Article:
A Piece of History

For nineteen years, Greater Manchester laid claim to the most bizarre motorway in the British Isles. The A6144(M) was just over a mile in length and connected M60 junction 8 with the A6144, allowing goods traffic to access the large chemical plants near Carrington without having to travel through Sale. Aside from its absurd number and diminutive size, the motorway's principal claim to fame was that it was entirely single-carriageway.

In May 2006 the road was downgraded to allow Trafford Metropolitan Borough Council easier access for maintenance. Among road enthusiasts (and especially SABRE members), this was seen as a tragedy — the most interesting anomaly on the road network gone! It was also one less rare chance to legally travel at 70mph on a single-carriageway road.

With the help of SABRE member "Squadgy" I mounted a rescue mission, planning to grab the sign from whoever came to take it down. No such luck: it took until about 10pm for the road to be closed and the rest of the workforce wouldn't arrive until much later. We left empty handed.

In the morning though, he sent an excited message saying that the sign had been taken down overnight - so I returned with another accomplice and got permission to rescue some of the signs that had been removed.

The A6144(M) sign — and probably the others — are now in retirement, but occasionally tour SABRE Awaydays and other events to regale road enthusiasts with tales of their life on the road.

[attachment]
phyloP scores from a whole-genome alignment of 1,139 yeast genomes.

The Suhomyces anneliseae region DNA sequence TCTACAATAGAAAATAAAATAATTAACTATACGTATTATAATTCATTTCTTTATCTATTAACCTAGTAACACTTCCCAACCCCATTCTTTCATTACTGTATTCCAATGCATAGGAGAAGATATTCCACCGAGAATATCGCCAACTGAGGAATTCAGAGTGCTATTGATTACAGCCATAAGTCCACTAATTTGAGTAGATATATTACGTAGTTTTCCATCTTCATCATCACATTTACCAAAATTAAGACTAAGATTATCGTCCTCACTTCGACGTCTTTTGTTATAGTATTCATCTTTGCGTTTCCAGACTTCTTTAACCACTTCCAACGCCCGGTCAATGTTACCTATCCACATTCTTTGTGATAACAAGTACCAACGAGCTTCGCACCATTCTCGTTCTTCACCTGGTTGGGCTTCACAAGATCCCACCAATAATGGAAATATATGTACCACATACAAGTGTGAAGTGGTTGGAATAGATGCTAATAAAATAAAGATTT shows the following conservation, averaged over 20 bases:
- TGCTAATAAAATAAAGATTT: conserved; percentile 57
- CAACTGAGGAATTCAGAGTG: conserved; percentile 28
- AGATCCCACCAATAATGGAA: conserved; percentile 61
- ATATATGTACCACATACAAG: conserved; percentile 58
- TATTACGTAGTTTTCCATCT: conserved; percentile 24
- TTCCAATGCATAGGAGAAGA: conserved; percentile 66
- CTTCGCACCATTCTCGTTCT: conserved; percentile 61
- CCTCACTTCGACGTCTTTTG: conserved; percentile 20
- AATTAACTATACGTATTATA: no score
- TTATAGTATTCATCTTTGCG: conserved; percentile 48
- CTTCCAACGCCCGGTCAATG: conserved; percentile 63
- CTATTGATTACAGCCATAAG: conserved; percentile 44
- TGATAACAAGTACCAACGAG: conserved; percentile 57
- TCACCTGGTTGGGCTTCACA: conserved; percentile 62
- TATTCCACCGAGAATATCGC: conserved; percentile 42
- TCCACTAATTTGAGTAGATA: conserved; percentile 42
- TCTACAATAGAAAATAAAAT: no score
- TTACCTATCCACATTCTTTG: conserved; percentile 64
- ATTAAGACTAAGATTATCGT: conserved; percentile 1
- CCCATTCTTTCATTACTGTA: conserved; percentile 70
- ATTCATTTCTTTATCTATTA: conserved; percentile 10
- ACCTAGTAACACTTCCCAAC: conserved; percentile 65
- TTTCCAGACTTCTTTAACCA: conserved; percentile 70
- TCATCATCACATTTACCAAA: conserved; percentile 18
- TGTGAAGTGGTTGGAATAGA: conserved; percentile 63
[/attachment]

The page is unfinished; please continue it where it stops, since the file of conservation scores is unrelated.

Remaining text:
Obtaining road signs

The road signs shown on this page were obtained legally, with full permission of the highway authorities and their contractors. Roads.org.uk does not endorse the theft of road signs.

Routes
Tags

Many thanks to Ste (Squadgy) and Peter Edwardson (PeterA5145) for their help in rescuing the signs — without them it wouldn't have been possible.

What's new

We need to talk about Wisley

National Highways are spending a third of a billion pounds rebuilding one of the most congested junctions on the M25. Is it money well spent?

Oxford's Ground Zero

Oxford's Zero Emission Zone is just a trial, but transport policy in Oxford has become the catalyst for pitched battles and drawn in protestors from across the UK. What's happening to this genteel university town?

2023 end of year message

It’s been a quiet year for Roads.org.uk, but we will be back to our usual schedule soon.

Share this page

Have you seen...

Hogarth Flyover

It makes the traffic situation in one part of West London much more bearable but it should have been removed more than quarter of a century ago. It's amazing what you can do with a big Meccano kit.

About this page

Published

Last updated